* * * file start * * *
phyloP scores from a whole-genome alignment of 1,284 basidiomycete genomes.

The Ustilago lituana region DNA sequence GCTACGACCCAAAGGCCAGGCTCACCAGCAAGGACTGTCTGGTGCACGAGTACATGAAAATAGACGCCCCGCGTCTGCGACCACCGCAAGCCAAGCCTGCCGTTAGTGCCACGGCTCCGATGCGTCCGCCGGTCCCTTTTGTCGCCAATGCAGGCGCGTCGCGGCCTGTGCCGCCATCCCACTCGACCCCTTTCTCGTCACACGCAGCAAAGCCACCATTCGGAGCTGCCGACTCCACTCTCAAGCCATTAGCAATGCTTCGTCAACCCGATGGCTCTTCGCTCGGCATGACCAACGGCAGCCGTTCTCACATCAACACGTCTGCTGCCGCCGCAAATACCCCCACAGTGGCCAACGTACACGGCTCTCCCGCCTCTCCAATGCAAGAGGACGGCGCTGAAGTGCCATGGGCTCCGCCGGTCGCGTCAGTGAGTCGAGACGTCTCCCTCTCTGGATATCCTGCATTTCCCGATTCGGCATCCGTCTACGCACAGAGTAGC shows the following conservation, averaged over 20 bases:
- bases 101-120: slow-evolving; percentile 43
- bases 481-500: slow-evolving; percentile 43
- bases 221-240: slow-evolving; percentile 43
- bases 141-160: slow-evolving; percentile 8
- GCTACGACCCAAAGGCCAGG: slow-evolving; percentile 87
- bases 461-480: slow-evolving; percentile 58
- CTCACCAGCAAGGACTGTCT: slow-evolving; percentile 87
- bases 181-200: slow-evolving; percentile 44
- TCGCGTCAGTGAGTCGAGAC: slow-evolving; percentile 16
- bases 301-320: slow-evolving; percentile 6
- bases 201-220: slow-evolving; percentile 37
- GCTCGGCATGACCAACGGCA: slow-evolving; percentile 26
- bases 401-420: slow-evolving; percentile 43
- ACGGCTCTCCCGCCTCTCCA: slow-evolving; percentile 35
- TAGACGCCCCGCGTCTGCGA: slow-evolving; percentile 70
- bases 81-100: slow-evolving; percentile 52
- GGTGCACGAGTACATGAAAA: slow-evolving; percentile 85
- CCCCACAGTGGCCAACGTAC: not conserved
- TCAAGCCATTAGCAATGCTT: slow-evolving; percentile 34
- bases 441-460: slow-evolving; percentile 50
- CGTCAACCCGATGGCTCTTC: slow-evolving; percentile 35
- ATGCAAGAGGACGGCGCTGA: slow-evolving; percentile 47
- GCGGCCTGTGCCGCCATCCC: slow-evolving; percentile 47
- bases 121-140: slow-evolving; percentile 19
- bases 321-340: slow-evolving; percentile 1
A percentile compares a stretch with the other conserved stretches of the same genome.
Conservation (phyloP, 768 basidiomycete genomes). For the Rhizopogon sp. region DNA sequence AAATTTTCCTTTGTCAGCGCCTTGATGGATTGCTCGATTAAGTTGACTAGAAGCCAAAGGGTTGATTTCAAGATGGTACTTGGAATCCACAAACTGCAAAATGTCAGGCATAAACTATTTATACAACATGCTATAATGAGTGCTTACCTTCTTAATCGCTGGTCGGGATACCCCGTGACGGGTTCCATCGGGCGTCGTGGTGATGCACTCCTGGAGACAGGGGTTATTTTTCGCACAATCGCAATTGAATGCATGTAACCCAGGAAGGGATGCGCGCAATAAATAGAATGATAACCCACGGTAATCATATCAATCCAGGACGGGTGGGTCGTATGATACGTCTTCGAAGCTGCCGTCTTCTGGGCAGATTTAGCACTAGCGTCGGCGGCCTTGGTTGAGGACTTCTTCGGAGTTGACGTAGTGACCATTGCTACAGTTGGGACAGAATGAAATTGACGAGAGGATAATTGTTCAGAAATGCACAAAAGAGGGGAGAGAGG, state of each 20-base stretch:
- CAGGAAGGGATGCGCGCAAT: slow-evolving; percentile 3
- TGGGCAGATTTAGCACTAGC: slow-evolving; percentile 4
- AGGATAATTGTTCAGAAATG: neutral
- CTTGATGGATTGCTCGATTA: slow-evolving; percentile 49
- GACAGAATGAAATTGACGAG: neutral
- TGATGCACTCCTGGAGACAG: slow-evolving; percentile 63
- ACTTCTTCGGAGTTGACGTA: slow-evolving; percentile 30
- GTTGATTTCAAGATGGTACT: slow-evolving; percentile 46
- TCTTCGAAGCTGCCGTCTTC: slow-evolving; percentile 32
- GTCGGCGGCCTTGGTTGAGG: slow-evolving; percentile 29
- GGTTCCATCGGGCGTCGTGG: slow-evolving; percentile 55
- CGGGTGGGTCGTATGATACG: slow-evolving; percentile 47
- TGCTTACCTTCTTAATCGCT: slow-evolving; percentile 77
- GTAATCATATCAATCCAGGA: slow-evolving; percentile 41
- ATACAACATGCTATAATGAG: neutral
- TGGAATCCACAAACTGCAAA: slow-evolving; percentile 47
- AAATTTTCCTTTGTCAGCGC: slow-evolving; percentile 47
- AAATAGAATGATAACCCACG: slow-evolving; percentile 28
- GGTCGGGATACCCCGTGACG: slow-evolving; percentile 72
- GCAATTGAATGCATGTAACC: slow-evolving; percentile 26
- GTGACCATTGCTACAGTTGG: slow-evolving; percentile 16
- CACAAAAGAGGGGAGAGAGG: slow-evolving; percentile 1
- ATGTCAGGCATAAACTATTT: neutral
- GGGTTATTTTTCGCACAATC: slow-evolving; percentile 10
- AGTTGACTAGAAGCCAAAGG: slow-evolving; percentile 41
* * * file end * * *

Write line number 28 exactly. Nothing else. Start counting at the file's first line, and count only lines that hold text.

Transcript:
A percentile compares a stretch with the other conserved stretches of the same genome.